Skip to main content Accessibility help
×
Hostname: page-component-5d59c44645-ndqjc Total loading time: 0 Render date: 2024-03-02T09:28:40.459Z Has data issue: false hasContentIssue false

“Die gräßliche Blume des Grinds”: Disfigurement, Disablement, and Discrimination in Soma Morgenstern’s Jewish Trilogy Funken im Abgrund

Published online by Cambridge University Press:  02 March 2023

Eleoma Joshua
Affiliation:
University of Edinburgh
Michael Schillmeier
Affiliation:
Ludwig-Maximilians-Universität München
Get access

Summary

I

REDISCOVERED IN THE 1990s, the novel trilogy Funken im Abgrund (Sparks in the Abyss) by the Austrian-Jewish writer Soma Morgenstern (1890–1976) examines the multiple layers of Jewish identity found between the wars in urban Vienna and Berlin, as well as in the Galician countryside from which the author originally hailed. Only after much difficulty in finding a publisher, and on the recommendation of amongst others Robert Musil, was Morgenstern finally able to bring out the first volume Der Sohn des verlorenen Sohnes (The Son of the Prodigal Son) in the Erich Reiß-Verlag in Berlin in 1935. Because of the restrictions imposed by the Nazis, sales of the novel were limited to Jews only. Composed between 1934 and 1943, Idyll im Exil (Idyll in Exile) and Das Vermächtnis des verlorenen Sohnes (The Legacy of the Prodigal Son) were originally published in English translation at the end of the 1940s in the USA, where Morgenstern had lived in exile since 1942. Not until the mid-1990s did the trilogy finally appear in its original German. (The 11-volume edition of Morgenstern's collected works has been available since the mid-1990s.)

Through the figure of Mechzio, commonly known as “Parach,” Morgenstern construes disability as a stigma mirroring both the society of the “stigmatizers” in their own stigmatization (as Jews) as well as the problem of Jewish self-hatred. At a time when Jewishness was determined primarily by the blood line (FiA, I, 91), it had become more difficult than ever for Jews to determine their individual or collective identity. The Enlightenment's promise of equality had been revoked, with many Jews assuming the stigmatizing values of their host environment. Adopting a sort of Manichaean stance, they now identified themselves with “good,” i.e. assimilated Jews, and were ashamed of the so-called “bad Jews” who appeared to exemplify all the negative clichés. These ranged from their manner of dress and their names down to their language and behavioral habits. As Sander Gilman has pointed out, the urge to be accepted by the privileged group surrounding them led to unconditional conformity with it: “If I am ‘good,’ I will be accepted; those who are ‘bad’ deserve to be rejected.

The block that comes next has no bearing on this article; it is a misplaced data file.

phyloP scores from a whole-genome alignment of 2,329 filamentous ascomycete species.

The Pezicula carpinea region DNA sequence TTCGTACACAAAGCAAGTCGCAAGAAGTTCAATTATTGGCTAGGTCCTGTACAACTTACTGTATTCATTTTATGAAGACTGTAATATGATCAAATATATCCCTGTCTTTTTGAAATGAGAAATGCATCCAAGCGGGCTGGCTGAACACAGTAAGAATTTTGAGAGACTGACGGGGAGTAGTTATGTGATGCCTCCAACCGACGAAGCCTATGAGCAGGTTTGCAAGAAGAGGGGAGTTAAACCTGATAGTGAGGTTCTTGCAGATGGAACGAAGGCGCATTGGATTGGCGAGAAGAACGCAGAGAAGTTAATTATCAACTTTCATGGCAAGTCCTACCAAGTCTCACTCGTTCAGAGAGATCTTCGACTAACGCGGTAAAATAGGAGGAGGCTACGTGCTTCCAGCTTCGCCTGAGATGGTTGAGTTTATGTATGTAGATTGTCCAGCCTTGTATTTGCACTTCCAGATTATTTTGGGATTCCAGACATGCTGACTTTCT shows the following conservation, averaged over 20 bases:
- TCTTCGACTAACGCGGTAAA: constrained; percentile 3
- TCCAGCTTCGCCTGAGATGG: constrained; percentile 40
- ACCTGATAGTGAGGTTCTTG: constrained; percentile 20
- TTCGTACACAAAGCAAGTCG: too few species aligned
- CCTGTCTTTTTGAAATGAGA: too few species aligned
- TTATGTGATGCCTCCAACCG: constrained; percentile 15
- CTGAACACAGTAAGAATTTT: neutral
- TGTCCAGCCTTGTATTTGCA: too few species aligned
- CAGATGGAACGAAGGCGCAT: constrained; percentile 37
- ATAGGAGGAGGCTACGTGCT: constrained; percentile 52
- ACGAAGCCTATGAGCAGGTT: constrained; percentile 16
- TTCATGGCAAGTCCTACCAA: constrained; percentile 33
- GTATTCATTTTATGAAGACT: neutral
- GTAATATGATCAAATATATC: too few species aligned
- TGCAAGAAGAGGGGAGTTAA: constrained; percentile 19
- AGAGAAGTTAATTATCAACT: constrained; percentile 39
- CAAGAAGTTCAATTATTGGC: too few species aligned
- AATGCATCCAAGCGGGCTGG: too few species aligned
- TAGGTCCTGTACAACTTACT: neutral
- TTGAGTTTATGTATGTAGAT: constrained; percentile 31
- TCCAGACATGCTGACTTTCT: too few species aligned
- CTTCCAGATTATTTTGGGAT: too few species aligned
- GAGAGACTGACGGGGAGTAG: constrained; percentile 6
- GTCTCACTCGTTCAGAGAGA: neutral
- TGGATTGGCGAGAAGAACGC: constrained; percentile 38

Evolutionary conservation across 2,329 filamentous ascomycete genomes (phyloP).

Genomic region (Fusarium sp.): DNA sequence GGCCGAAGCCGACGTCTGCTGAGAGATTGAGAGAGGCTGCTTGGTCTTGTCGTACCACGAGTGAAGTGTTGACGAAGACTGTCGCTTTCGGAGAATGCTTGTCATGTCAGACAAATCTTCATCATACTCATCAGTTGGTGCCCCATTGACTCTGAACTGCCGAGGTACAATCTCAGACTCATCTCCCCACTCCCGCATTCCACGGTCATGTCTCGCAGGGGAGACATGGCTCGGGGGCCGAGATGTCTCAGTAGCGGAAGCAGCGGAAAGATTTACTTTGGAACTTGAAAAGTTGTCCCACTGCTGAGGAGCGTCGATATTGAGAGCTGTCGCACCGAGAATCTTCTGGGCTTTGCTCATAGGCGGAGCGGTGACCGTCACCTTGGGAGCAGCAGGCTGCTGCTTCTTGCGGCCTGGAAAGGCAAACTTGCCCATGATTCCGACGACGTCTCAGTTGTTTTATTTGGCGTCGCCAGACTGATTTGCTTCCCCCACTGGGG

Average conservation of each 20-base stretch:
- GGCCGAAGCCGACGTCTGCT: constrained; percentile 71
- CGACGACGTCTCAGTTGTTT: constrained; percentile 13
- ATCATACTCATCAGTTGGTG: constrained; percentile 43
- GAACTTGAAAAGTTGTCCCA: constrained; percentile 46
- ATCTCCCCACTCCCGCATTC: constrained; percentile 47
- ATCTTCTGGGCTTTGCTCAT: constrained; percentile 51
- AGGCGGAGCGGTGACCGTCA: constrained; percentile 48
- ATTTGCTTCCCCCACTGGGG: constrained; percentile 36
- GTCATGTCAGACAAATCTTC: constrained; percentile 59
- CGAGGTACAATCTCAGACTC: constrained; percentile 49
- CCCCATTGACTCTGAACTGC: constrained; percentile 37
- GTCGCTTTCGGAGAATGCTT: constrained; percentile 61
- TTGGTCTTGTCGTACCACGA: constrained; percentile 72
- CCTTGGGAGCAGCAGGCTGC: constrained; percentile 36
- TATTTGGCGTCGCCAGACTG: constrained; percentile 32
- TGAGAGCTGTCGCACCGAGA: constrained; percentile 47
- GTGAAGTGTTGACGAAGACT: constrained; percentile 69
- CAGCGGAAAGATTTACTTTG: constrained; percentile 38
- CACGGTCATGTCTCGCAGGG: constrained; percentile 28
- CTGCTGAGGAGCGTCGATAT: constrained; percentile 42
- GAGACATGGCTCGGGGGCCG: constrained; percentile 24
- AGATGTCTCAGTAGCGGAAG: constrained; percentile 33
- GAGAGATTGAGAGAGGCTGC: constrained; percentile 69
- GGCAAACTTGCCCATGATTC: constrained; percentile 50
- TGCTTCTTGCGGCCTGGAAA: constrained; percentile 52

Type
Chapter
Information
Edinburgh German Yearbook 4
Disability in German Literature, Film, and Theater
, pp. 105 - 126
Publisher: Boydell & Brewer
Print publication year: 2010

Access options

Get access to the full version of this content by using one of the access options below. (Log in options will check for institutional or personal access. Content may require purchase if you do not have access.)

Save book to Kindle

To save this book to your Kindle, first ensure coreplatform@cambridge.org is added to your Approved Personal Document E-mail List under your Personal Document Settings on the Manage Your Content and Devices page of your Amazon account. Then enter the ‘name’ part of your Kindle email address below. Find out more about saving to your Kindle.

Note you can select to save to either the @free.kindle.com or @kindle.com variations. ‘@free.kindle.com’ emails are free but can only be saved to your device when it is connected to wi-fi. ‘@kindle.com’ emails can be delivered even when you are not connected to wi-fi, but note that service fees apply.

Find out more about the Kindle Personal Document Service.

Available formats
×

Save book to Dropbox

To save content items to your account, please confirm that you agree to abide by our usage policies. If this is the first time you use this feature, you will be asked to authorise Cambridge Core to connect with your account. Find out more about saving content to Dropbox.

Available formats
×

Save book to Google Drive

To save content items to your account, please confirm that you agree to abide by our usage policies. If this is the first time you use this feature, you will be asked to authorise Cambridge Core to connect with your account. Find out more about saving content to Google Drive.

Available formats
×